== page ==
ALCOHOL AND SMOKING
To increase the chances of a healthy baby, it is best to avoid all toxic substances. In women, alcohol is at its most dangerous in the earliest stages of pregnancy when foetal cells are dividing very rapidly. Unfortunately, this is when a woman is least likely to be aware of her pregnancy. It is therefore safest for women to avoid alcohol from the moment conception is planned.
Women who smoke have a higher risk of miscarrying and of their baby being underweight or even having a birth defect. But if a woman is an addictive smoker, her doctor may advise that the stresscaused by trying to give up during pregnancy would be more harmful to her and her baby’s well-being than continuing to smoke a few cigarettes. In these circumstances, pregnant women may find it useful to go to an anti-smoking organisation which helps people to give up.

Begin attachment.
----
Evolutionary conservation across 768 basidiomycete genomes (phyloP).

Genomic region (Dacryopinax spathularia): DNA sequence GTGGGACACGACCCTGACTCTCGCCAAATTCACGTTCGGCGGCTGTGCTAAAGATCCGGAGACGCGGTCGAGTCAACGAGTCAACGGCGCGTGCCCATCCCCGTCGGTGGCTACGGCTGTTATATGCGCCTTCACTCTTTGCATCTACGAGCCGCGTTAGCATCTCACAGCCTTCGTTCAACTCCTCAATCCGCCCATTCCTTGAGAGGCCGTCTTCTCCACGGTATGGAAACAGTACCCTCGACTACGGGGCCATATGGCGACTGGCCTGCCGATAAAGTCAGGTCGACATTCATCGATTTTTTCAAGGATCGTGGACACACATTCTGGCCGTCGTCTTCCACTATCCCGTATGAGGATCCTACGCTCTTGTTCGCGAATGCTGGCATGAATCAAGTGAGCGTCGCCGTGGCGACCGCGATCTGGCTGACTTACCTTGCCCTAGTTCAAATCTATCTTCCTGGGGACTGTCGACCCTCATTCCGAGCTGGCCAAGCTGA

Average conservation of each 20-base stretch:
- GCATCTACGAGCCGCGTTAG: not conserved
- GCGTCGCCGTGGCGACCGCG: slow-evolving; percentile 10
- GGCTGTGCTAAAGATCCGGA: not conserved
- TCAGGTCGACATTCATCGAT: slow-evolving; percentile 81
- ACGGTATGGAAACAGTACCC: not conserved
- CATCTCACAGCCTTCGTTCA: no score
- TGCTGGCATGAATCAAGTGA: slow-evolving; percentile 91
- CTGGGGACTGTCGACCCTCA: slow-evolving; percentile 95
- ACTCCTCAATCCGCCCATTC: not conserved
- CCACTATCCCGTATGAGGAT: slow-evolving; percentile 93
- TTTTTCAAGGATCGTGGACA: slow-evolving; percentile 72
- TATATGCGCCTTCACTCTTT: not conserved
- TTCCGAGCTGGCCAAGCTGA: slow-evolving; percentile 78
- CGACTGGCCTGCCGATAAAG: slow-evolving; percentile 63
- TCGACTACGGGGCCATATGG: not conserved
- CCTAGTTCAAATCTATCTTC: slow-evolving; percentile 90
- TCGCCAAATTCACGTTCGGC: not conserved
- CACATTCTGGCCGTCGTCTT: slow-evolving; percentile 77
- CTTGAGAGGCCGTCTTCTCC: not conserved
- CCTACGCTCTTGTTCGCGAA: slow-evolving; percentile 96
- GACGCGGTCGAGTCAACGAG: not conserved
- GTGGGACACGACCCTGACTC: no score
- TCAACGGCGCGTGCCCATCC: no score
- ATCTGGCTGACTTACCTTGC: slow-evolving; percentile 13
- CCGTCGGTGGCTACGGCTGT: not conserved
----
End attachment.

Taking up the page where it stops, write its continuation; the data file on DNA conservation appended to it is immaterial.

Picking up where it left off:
DIET DURING PREGNANCY
It is generally accepted that a nutritionally poor diet during pregnancy increases the likelihood of miscarriage. During the first three months of pregnancy, when foetal cells are beginning to develop into rudimentary organs, the quality rather than the quantity of the mother’s food is particularly important. Because at this stage the growing foetus is so tiny, a much larger calorie intake is not required.
What is needed is good nutrition: if the foetus lacks essential nutrients it may not develop properly and may be spontaneously aborted.
A balanced diet should include:
- Plenty of foods which contain complex carbohydrates such as wholemeal bread, pasta and green vegetables; these supply energy, iron and zinc.
- Milk for adequate intake of calcium, vitamins and protein,
- Lean meat, fish, eggs, pulses, nuts and seeds for protein, iron, B vitamins and zinc.